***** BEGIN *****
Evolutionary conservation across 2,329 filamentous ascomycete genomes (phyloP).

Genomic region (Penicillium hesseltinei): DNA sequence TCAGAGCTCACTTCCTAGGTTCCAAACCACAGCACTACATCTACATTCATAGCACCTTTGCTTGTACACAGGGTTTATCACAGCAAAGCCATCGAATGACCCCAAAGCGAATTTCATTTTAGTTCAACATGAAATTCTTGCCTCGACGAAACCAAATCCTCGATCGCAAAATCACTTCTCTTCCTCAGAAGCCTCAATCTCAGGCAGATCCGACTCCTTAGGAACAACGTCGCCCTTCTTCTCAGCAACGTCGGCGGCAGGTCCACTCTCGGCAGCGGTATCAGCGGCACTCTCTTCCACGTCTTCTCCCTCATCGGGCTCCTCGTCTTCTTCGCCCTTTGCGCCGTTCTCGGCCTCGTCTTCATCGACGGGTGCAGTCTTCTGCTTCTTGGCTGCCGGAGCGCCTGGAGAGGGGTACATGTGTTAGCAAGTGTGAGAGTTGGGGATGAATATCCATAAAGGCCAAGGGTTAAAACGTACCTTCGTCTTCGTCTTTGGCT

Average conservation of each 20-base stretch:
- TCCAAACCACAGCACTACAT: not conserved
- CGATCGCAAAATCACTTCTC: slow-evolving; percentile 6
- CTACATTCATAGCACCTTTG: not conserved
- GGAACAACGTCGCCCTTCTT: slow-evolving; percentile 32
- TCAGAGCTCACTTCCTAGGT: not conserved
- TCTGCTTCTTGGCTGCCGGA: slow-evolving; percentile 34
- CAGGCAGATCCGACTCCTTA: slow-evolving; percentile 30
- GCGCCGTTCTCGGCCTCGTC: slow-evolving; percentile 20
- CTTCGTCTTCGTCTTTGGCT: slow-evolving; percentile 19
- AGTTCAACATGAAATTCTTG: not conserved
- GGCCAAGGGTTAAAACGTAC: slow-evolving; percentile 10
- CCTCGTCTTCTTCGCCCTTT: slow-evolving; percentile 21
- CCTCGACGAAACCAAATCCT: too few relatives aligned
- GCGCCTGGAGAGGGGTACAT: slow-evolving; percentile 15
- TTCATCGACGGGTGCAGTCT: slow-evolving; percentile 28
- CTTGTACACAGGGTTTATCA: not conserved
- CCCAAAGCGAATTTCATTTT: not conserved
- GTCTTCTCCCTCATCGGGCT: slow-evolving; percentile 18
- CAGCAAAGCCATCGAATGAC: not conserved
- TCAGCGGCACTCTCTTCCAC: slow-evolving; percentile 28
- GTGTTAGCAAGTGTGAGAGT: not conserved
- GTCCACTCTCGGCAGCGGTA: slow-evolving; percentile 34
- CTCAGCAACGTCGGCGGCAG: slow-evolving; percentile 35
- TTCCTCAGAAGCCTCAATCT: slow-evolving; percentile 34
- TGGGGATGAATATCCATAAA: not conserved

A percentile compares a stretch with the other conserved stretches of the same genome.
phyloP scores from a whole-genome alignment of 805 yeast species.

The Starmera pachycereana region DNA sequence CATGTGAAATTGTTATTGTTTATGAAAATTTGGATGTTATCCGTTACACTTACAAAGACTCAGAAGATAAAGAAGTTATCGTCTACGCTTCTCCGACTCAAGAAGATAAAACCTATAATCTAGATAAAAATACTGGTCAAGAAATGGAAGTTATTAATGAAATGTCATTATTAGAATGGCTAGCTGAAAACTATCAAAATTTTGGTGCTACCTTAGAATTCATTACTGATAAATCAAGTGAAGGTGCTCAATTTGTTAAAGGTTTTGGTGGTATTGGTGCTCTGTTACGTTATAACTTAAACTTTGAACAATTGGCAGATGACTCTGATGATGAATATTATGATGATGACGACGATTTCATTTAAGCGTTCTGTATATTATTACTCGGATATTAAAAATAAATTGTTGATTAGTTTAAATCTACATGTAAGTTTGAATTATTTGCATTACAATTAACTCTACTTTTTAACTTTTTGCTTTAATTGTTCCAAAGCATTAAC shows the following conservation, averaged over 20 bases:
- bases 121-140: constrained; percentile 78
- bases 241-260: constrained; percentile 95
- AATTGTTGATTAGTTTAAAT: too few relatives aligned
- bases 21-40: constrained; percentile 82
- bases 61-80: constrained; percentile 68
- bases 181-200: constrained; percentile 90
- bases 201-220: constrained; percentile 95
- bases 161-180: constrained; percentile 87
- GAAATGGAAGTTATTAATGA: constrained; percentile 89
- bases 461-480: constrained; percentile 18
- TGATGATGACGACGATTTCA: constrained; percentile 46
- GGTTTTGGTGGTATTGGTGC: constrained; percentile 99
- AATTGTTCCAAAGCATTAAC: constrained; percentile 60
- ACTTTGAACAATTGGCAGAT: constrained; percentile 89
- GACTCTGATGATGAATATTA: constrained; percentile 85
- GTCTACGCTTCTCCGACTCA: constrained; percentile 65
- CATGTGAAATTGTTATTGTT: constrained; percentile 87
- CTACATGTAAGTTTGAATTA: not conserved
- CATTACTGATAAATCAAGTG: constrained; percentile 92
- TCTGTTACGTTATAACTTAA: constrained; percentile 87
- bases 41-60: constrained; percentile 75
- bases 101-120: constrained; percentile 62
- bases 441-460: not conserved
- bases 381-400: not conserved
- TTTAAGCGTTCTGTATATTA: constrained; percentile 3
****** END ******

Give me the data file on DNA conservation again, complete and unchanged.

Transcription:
Evolutionary conservation across 2,329 filamentous ascomycete genomes (phyloP).

Genomic region (Penicillium hesseltinei): DNA sequence TCAGAGCTCACTTCCTAGGTTCCAAACCACAGCACTACATCTACATTCATAGCACCTTTGCTTGTACACAGGGTTTATCACAGCAAAGCCATCGAATGACCCCAAAGCGAATTTCATTTTAGTTCAACATGAAATTCTTGCCTCGACGAAACCAAATCCTCGATCGCAAAATCACTTCTCTTCCTCAGAAGCCTCAATCTCAGGCAGATCCGACTCCTTAGGAACAACGTCGCCCTTCTTCTCAGCAACGTCGGCGGCAGGTCCACTCTCGGCAGCGGTATCAGCGGCACTCTCTTCCACGTCTTCTCCCTCATCGGGCTCCTCGTCTTCTTCGCCCTTTGCGCCGTTCTCGGCCTCGTCTTCATCGACGGGTGCAGTCTTCTGCTTCTTGGCTGCCGGAGCGCCTGGAGAGGGGTACATGTGTTAGCAAGTGTGAGAGTTGGGGATGAATATCCATAAAGGCCAAGGGTTAAAACGTACCTTCGTCTTCGTCTTTGGCT

Average conservation of each 20-base stretch:
- TCCAAACCACAGCACTACAT: not conserved
- CGATCGCAAAATCACTTCTC: slow-evolving; percentile 6
- CTACATTCATAGCACCTTTG: not conserved
- GGAACAACGTCGCCCTTCTT: slow-evolving; percentile 32
- TCAGAGCTCACTTCCTAGGT: not conserved
- TCTGCTTCTTGGCTGCCGGA: slow-evolving; percentile 34
- CAGGCAGATCCGACTCCTTA: slow-evolving; percentile 30
- GCGCCGTTCTCGGCCTCGTC: slow-evolving; percentile 20
- CTTCGTCTTCGTCTTTGGCT: slow-evolving; percentile 19
- AGTTCAACATGAAATTCTTG: not conserved
- GGCCAAGGGTTAAAACGTAC: slow-evolving; percentile 10
- CCTCGTCTTCTTCGCCCTTT: slow-evolving; percentile 21
- CCTCGACGAAACCAAATCCT: too few relatives aligned
- GCGCCTGGAGAGGGGTACAT: slow-evolving; percentile 15
- TTCATCGACGGGTGCAGTCT: slow-evolving; percentile 28
- CTTGTACACAGGGTTTATCA: not conserved
- CCCAAAGCGAATTTCATTTT: not conserved
- GTCTTCTCCCTCATCGGGCT: slow-evolving; percentile 18
- CAGCAAAGCCATCGAATGAC: not conserved
- TCAGCGGCACTCTCTTCCAC: slow-evolving; percentile 28
- GTGTTAGCAAGTGTGAGAGT: not conserved
- GTCCACTCTCGGCAGCGGTA: slow-evolving; percentile 34
- CTCAGCAACGTCGGCGGCAG: slow-evolving; percentile 35
- TTCCTCAGAAGCCTCAATCT: slow-evolving; percentile 34
- TGGGGATGAATATCCATAAA: not conserved

A percentile compares a stretch with the other conserved stretches of the same genome.
phyloP scores from a whole-genome alignment of 805 yeast species.

The Starmera pachycereana region DNA sequence CATGTGAAATTGTTATTGTTTATGAAAATTTGGATGTTATCCGTTACACTTACAAAGACTCAGAAGATAAAGAAGTTATCGTCTACGCTTCTCCGACTCAAGAAGATAAAACCTATAATCTAGATAAAAATACTGGTCAAGAAATGGAAGTTATTAATGAAATGTCATTATTAGAATGGCTAGCTGAAAACTATCAAAATTTTGGTGCTACCTTAGAATTCATTACTGATAAATCAAGTGAAGGTGCTCAATTTGTTAAAGGTTTTGGTGGTATTGGTGCTCTGTTACGTTATAACTTAAACTTTGAACAATTGGCAGATGACTCTGATGATGAATATTATGATGATGACGACGATTTCATTTAAGCGTTCTGTATATTATTACTCGGATATTAAAAATAAATTGTTGATTAGTTTAAATCTACATGTAAGTTTGAATTATTTGCATTACAATTAACTCTACTTTTTAACTTTTTGCTTTAATTGTTCCAAAGCATTAAC shows the following conservation, averaged over 20 bases:
- bases 121-140: constrained; percentile 78
- bases 241-260: constrained; percentile 95
- AATTGTTGATTAGTTTAAAT: too few relatives aligned
- bases 21-40: constrained; percentile 82
- bases 61-80: constrained; percentile 68
- bases 181-200: constrained; percentile 90
- bases 201-220: constrained; percentile 95
- bases 161-180: constrained; percentile 87
- GAAATGGAAGTTATTAATGA: constrained; percentile 89
- bases 461-480: constrained; percentile 18
- TGATGATGACGACGATTTCA: constrained; percentile 46
- GGTTTTGGTGGTATTGGTGC: constrained; percentile 99
- AATTGTTCCAAAGCATTAAC: constrained; percentile 60
- ACTTTGAACAATTGGCAGAT: constrained; percentile 89
- GACTCTGATGATGAATATTA: constrained; percentile 85
- GTCTACGCTTCTCCGACTCA: constrained; percentile 65
- CATGTGAAATTGTTATTGTT: constrained; percentile 87
- CTACATGTAAGTTTGAATTA: not conserved
- CATTACTGATAAATCAAGTG: constrained; percentile 92
- TCTGTTACGTTATAACTTAA: constrained; percentile 87
- bases 41-60: constrained; percentile 75
- bases 101-120: constrained; percentile 62
- bases 441-460: not conserved
- bases 381-400: not conserved
- TTTAAGCGTTCTGTATATTA: constrained; percentile 3